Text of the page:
In recent years, surging numbers of infants have gotten minor surgeries for “tongue tie,” to help with breastfeeding or prevent potential health issues.
Why is tongue-tie so common now?
Tongue ties are being blamed on social media for a slew of woes affecting infants—from nipple pain to poor napping to speech issues—but many experts agree that the rise in diagnosis and treatment is being led by consumer demand rather than by hard science.
Are too many babies getting tongue-tie surgery?
There are few risks to tongue-tie surgery, so many parents are eager to arrange for it — likely too many. Frenotomy is growing in popularity. From 1997 to 2012, the number of tongue-tie surgeries increased nearly ten-fold, according to a study from Johns Hopkins University researchers. This jump is likely unwarranted.
Should I have my baby’s tongue clipped?
Medical experts don’t routinely ‘snip’ a tongue-tie, but the procedure is often recommended to improve breastfeeding. Nardone takes out surgical scissors. She isolated the frenulum, cut the cord, and then dabbed a bit of blood away with a gauze.
Do all babies get their tongue clipped?
Does tongue-tie procedure help? Tongue-tie occurs in 4 to 11 percent of all newborns, according to a 2017 Cochrane reivew. Tongue-tie surgeries, or frenectomies, are performed on babies who have a tight frenulum.
Is tongue-tie surgery really necessary?
Surgical treatment of tongue-tie may be needed for infants, children or adults if tongue-tie causes problems. Surgical procedures include a frenotomy or frenuloplasty.
Are tongue ties genetic?
Anyone can develop tongue-tie. In some cases, tongue-tie is hereditary (runs in the family). The condition occurs up to 10 percent of children (depending on the study and definition of tongue-tie). Tongue-tie mostly affects infants and younger children, but older children and adults may also live with the condition.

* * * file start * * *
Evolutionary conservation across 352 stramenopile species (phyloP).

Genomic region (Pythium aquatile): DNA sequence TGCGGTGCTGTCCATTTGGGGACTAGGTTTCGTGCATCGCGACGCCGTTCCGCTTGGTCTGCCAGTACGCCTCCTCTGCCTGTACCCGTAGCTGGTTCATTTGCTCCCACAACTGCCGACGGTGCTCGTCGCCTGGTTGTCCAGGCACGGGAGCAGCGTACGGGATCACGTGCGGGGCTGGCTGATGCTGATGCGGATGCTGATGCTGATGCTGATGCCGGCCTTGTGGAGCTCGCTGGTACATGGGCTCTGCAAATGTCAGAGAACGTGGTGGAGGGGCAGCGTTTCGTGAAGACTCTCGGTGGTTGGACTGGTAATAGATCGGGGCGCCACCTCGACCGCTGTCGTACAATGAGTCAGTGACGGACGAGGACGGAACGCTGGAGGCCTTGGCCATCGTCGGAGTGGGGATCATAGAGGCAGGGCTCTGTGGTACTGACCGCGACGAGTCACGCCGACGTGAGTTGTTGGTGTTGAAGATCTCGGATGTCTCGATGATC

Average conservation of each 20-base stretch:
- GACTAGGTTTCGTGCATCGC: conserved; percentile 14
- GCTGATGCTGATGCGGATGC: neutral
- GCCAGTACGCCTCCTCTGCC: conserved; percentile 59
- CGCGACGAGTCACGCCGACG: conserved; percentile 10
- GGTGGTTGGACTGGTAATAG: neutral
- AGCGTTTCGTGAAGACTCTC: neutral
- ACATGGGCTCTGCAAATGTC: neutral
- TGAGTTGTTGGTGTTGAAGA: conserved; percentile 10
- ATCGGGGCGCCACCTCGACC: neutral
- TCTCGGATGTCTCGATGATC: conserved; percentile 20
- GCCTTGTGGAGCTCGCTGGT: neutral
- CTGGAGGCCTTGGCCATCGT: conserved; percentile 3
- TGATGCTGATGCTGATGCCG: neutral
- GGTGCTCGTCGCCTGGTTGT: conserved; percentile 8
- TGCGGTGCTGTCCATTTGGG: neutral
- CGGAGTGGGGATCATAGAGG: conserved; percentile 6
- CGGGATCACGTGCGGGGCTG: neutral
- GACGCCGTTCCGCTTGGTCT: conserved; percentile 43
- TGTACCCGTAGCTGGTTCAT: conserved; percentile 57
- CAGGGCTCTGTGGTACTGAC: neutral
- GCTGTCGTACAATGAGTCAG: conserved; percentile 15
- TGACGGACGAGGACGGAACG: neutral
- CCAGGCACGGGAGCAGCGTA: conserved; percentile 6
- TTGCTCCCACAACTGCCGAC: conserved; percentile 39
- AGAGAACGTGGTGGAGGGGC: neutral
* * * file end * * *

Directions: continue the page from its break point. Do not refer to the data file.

What happens if you don’t fix tongue tie?
If tongue-tie persists without treatment into adulthood, it can result in even more consequences including: Clicking or popping jaws. Jaw pain.
Does tongue tie release improve breastfeeding?
Surgical release of tongue‐tie/lip‐tie results in significant improvement in breastfeeding outcomes. Improvements occur early (1 week postoperatively) and continue to improve through 1 month postoperatively.
What percentage of babies have tongue tie?
Tongue tie is common, affecting nearly 5 percent of all newborns. It is three times more common among boys than girls and frequently runs in families. Research has shown that a significant number of infants with breastfeeding problems have tongue tie, and that when corrected, those problems may eliminated.
Does tongue tie cause speech delay?
Tongue-tie will not affect a child’s ability to learn speech and will not cause speech delay, but it may cause issues with articulation, or the way the words are pronounced.
Does tongue tie hurt baby?
Tongue-tie division is done by doctors, nurses or midwives. In very young babies (those who are only a few months old), it is usually done without anaesthetic (painkilling medicine), or with a local anaesthetic that numbs the tongue. The procedure does not seem to hurt babies.
Can a tongue tie grow back?
Tongue ties don’t “grow back”, but they may reattach if you aren’t diligent about keeping up with post-surgery exercises.
What does it mean for baby to be tongue tied?
Tongue-tie (ankyloglossia) is a problem with the tongue that is present from birth. It keeps the tongue from moving as freely as it normally would. It occurs when the frenulum on the bottom of the tongue is too short and tight. Symptoms are different in each child.
Do pediatricians clip tongue ties?
Treatment of ankyloglossia in the newborn is simple, fast, and can easily be performed in the hospital or office by a trained pediatrician. The baby is swaddled and the tongue is gently lifted up using fingers or a special instrument. The frenulum is then quickly snipped with sterile scissors.